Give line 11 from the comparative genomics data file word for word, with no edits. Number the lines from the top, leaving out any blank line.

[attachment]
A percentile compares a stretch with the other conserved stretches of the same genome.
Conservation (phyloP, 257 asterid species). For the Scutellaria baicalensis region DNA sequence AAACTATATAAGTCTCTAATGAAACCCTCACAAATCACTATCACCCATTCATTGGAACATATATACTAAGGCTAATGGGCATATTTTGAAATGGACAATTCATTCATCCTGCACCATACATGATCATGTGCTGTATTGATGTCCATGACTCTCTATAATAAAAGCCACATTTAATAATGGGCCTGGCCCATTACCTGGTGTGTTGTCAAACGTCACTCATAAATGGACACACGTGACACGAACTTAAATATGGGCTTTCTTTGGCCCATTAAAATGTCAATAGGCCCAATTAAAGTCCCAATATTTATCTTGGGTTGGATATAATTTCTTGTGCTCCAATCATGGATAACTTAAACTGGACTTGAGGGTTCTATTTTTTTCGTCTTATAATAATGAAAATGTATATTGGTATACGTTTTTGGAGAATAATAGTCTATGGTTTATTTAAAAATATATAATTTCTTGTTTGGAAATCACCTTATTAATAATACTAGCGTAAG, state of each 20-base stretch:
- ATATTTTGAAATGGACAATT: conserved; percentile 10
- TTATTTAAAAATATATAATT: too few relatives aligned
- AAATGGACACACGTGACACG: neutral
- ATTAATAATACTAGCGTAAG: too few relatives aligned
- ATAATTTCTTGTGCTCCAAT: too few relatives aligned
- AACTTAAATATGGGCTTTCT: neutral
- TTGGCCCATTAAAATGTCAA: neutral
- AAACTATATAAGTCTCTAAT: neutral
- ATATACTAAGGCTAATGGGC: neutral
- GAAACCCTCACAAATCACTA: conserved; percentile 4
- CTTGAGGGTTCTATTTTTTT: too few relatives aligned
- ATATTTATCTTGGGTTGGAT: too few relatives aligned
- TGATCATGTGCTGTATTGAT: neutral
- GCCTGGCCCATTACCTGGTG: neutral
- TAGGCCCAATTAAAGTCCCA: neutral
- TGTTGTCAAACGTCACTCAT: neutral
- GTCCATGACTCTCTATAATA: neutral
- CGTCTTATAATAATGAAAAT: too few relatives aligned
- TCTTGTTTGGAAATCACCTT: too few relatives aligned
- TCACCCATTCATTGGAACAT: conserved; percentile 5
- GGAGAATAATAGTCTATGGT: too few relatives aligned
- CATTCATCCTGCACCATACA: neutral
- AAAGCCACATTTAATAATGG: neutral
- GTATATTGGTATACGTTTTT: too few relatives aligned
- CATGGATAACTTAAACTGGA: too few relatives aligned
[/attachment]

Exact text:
- ATATACTAAGGCTAATGGGC: neutral